Wednesday, October 15, 2008

the more i see, the less i know

station impulsively switched -not another commercial, anything else- and i'm not a mom in morning traffic. i don't have two sleepy car-sicky kids in the backseat. the opening notes of weezer's sweater song and i am behind the wheel of my 2-door white ford escort. i am taken by surprise. i am scott bakula oh boying into the mirror. i am a thousand miles away. i am one thousand four hundred and seventy-seven miles away. i am me, fourteen years ago. i am eighteen. just like that. i believe in time travel. sure i do. isn't it amazing, the way you can be driving along like any day and then, without any preparation or warning or inclination at all, music can pick you up and take you some place else? maybe someplace you don't want be again. or someplace you've never been before but feels familiar anyway.

and so i'm choosing to be here right now. loving, dancing, living. because this would be a pretty sweet place to come and visit again. be with me. (this is say hey by michael franti and spearhead. it's not any song that makes me dance when everybody else in the house is sleeping. also, hooray for music videos with capoeira cameos!)


Friday, October 10, 2008

warm ankles = good

a bright sunny day in early autumn

On dry days, like today, with clear skies and no clouds and sunshine, the air is so cold. Last night we dropped down near freezing. Cold. But I am determined not to turn on heat yet. Our old house has funny (original) electric radiant panel wall heaters, a separate unit in each room. We can efficiently warm up one room without unnecessarily heating the whole house, but I'm still trying to hold out. I've been putting the boy to sleep in two layers of pajamas (a good idea anyway, since he kicks the covers off, cold or not). I wore a sweatshirt to bed last night. And when the husband said it was too cold to sleep, I said, "put on some socks, man."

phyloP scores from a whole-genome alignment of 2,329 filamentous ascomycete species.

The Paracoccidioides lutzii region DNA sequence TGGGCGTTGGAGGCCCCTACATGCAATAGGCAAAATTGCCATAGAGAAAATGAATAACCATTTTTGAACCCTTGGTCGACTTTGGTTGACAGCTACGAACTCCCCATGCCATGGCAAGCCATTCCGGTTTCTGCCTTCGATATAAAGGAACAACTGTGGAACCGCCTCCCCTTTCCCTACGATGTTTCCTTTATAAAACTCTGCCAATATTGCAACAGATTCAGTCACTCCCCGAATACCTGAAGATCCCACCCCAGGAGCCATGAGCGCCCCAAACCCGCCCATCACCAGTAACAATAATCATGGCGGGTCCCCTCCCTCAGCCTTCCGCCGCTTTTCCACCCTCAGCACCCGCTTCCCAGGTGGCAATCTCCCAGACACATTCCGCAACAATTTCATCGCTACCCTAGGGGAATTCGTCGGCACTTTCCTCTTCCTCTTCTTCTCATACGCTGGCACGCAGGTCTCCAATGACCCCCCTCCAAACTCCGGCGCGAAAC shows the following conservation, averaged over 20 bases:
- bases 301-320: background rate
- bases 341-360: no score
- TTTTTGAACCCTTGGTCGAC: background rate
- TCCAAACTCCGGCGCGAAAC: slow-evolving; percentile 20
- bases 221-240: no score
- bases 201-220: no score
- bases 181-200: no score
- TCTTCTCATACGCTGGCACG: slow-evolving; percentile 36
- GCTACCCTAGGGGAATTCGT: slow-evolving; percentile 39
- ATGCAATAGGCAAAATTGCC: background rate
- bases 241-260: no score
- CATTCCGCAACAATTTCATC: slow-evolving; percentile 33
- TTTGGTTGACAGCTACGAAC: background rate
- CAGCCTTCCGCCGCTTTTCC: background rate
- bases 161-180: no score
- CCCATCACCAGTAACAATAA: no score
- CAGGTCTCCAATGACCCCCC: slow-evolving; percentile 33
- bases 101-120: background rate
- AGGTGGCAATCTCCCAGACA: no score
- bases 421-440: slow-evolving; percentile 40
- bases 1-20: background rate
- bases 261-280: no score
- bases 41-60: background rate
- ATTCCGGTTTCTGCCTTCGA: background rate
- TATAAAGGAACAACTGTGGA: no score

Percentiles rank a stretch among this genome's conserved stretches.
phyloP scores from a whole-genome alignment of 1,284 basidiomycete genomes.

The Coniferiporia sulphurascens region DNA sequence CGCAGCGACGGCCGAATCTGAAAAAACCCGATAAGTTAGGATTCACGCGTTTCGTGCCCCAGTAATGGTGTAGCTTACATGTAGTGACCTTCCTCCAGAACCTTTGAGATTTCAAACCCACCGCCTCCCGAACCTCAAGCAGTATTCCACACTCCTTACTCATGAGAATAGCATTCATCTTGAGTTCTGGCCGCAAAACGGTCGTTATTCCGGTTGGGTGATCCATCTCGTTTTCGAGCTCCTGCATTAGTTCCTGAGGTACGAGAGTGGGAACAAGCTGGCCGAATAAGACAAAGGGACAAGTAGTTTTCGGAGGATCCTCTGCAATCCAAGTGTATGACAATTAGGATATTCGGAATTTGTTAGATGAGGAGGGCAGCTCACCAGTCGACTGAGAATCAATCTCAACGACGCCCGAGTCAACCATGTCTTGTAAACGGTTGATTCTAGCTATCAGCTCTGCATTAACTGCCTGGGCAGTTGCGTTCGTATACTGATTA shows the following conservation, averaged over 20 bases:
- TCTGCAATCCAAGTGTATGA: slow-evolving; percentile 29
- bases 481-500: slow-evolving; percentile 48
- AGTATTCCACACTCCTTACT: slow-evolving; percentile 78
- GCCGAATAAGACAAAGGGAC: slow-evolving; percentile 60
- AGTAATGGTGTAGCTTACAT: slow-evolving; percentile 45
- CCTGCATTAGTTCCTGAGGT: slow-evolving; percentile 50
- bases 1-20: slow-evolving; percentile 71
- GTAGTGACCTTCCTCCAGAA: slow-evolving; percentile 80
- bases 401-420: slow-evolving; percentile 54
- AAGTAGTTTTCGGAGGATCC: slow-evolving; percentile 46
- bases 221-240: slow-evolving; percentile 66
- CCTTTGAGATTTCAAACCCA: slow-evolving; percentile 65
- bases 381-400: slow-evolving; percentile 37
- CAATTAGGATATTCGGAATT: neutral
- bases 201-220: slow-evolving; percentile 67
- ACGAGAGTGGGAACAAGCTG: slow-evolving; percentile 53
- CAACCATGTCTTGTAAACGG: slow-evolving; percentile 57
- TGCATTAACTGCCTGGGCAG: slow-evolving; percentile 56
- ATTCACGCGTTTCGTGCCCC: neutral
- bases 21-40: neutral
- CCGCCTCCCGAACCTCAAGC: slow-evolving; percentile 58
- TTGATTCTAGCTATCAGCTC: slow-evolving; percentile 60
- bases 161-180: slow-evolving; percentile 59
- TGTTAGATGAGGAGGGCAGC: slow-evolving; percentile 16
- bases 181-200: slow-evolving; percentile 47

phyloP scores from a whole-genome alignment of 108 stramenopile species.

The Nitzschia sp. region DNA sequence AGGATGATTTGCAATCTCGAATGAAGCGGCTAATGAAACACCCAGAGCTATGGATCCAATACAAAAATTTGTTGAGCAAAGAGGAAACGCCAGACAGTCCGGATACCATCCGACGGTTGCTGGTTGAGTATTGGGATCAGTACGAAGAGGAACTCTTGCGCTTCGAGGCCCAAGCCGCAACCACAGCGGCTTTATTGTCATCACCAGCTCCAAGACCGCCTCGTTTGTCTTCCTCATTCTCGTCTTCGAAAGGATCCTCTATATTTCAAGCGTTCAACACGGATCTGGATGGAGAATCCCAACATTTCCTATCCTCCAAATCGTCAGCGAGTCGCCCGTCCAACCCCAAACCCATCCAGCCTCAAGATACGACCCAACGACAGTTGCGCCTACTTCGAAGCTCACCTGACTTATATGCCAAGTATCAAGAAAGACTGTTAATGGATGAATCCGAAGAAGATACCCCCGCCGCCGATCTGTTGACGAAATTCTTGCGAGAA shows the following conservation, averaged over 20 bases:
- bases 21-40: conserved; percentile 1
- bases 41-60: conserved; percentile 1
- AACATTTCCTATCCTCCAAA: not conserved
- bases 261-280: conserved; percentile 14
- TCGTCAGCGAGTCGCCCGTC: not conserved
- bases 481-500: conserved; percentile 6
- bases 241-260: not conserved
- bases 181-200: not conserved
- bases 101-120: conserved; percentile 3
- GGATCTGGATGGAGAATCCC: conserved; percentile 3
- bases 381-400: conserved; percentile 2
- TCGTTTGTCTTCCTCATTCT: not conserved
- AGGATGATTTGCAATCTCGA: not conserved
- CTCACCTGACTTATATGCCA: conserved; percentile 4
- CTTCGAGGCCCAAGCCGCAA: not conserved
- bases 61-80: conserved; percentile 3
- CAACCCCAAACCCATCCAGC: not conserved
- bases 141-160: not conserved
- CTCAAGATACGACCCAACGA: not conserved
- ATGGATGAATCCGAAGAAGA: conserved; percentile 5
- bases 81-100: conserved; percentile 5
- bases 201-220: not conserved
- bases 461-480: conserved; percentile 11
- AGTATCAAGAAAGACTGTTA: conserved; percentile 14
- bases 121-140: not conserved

Our winters are mild here, so when I say it feels like winter out there, it's true. It does. Which means we need to dress accordingly. I wouldn't wear a parka in July. But I'm so glad to have these ankle-warmers around this October:

warm ankles

Say you're not the super-gifted knitty sort, or the very talented crafty kind, but you have all these short pants, and your ankles are always cold and oh! what to do? How about felt up a large wool sweater in the wash, cut off the sleeves, pull them up over your legs. Ta-da! I've done this with several sweaters now. Okay, so the very first one was an accident: I was attempting to make baby pants for the boy, you know, back when he was still a little baby and when I sewed them up, I screwed up the rise and fat babies in big cloth diapers + low rise pants = no worky, so my girl snagged them out of the scrap pile and wore them as her own legwarmers. So I guess what I'm saying is she discovered them and has been utilizing the idea for a few years and I just finally rolled around to it yesterday. It's a very good idea.

Sunday, October 05, 2008

just in time for fall

Oh, we'll have sun breaks and dry spells and blue skies, now and again, but the drizzle and the bluster and the growing drifts of soggy leaves spell Goodbye Summer, in case last week's surprisingly warm temps caused any confusion. And when the cooler weather sets in, when the windows are splattered with rain and we all start thinking about wearing socks again, what's better than a crusty loaf of bread right out of the oven? Freshly baked bread is good in any weather, but the start of Autumn always makes me extra enthusiastic about the simple pleasure of a slice of bread and a bowl of soup.